Commercial Farmers' Union of Zimbabwe

Commercial Farmers' Union of Zimbabwe

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Mutharika forced to quit Zim land trial

Mutharika forced to quit Zim land trial

Malawian lawyer Peter Mutharika has been forced to resign from the 
arbitration panel in two international court cases in which groups of 
foreign investors are suing the Zimbabwean government for breaches of 
bilateral investment treaties following objections about his impartiality by 
some of the claimants.
by Vusimusi Bhebhe

Mutharika was one of a three-member arbitration tribunal appointed by the 
International Centre for Settlement of Investment Disputes in December last 
year to consider the request by a German family that is contesting the 
seizure of its farms by the Zimbabwean government.

The von Pezold family sought assistance of the Paris-based ICSID in July 
2010 after its three farms –Makandi Tea and Coffee Estate, Border Timbers 
Estate and Forester Estate in Manicaland – were invaded by members of 
President Robert Mugabe’s Zanu (PF) in June.

The German investors, however, protested to the ICSID, questioning whether 
Mutharika was the right person to arbitrate in the matter, given his 
indirect links to the Mugabe regime.

Mutharika is the young brother of Malawi’s President Bingu wa Mutharika, a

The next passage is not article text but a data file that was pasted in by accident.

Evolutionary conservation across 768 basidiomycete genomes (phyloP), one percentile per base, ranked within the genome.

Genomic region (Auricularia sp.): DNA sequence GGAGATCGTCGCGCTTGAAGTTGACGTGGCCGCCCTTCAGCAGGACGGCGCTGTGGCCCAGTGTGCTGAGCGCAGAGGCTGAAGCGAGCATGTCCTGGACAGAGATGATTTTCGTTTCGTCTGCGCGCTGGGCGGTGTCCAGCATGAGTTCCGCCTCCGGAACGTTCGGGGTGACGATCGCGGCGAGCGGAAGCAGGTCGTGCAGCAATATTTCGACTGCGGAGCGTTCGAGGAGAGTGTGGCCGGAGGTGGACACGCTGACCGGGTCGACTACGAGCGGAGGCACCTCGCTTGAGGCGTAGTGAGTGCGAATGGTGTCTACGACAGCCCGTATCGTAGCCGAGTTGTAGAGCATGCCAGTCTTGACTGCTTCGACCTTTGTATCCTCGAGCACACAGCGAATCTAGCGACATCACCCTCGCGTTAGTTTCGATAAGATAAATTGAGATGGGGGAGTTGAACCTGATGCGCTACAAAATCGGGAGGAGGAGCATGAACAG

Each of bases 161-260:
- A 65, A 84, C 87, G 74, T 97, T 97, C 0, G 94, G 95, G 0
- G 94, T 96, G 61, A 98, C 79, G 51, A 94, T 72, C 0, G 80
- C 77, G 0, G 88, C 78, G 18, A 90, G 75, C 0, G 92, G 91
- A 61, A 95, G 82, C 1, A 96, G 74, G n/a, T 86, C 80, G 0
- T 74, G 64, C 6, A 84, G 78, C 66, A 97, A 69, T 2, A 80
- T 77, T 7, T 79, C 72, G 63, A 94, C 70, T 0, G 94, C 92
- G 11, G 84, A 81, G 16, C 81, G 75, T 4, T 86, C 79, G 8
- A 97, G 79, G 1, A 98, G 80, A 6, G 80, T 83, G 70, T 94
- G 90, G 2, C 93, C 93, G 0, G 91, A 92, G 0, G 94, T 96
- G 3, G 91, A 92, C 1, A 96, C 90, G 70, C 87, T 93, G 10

close ally of Mugabe. The younger Mutharika is the current Malawian 
Education Minister.

“Following the resignation of arbitrator A. Peter Mutharika, the Centre 
notifies the parties of the vacancy on the Tribunal; the proceeding is 
suspended,” the ICSID said.

Mutharika’s resignation has also affected proceedings in another case before 
the ICSID in which Border Timbers is suing the government for damages caused 
by illegal land invaders on the company’s properties.

The same three-member panel was due to arbitrate in both cases. The 
remaining members of the arbitration panel are Canadian lawyer Yves Fortier 
and New Zealand’s David Williams.

In case number ARB/10/15, Bernhard von Pezold and others are suing the 
Government of Zimbabwe for loss of income during the three-week stand-off in 
June last year between the German investors and marauding gangs from Mugabe’s 

The case was registered on the roll of the Paris-based tribunal on 8 July 
2010, a few days after the Harare regime bowed to pressure from the Germany 
embassy to order the illegal land occupiers off the investor’s properties.

The German investors are accusing the Zimbabwean government of failing to 
act against the illegal occupants who claimed they were allocated the 
properties under Mugabe’s controversial land reform programme.

Harare only ordered the armed and alcoholic mob off the farms after the 
Germany government threatened to withhold aid to Zimbabwe.

The illegal land occupiers are believed to have looted maize and other crops 
valued at more than $1 million since moving onto the farms on June 18.

The properties are covered by a bilateral investment promotion and 
protection agreement (BIPPA) between Zimbabwe and Germany in 1995 but which 
came into force in 2000.

The agreement precludes any farms owned by Germans from expropriation under 
Zimbabwe’s controversial land reform programme.


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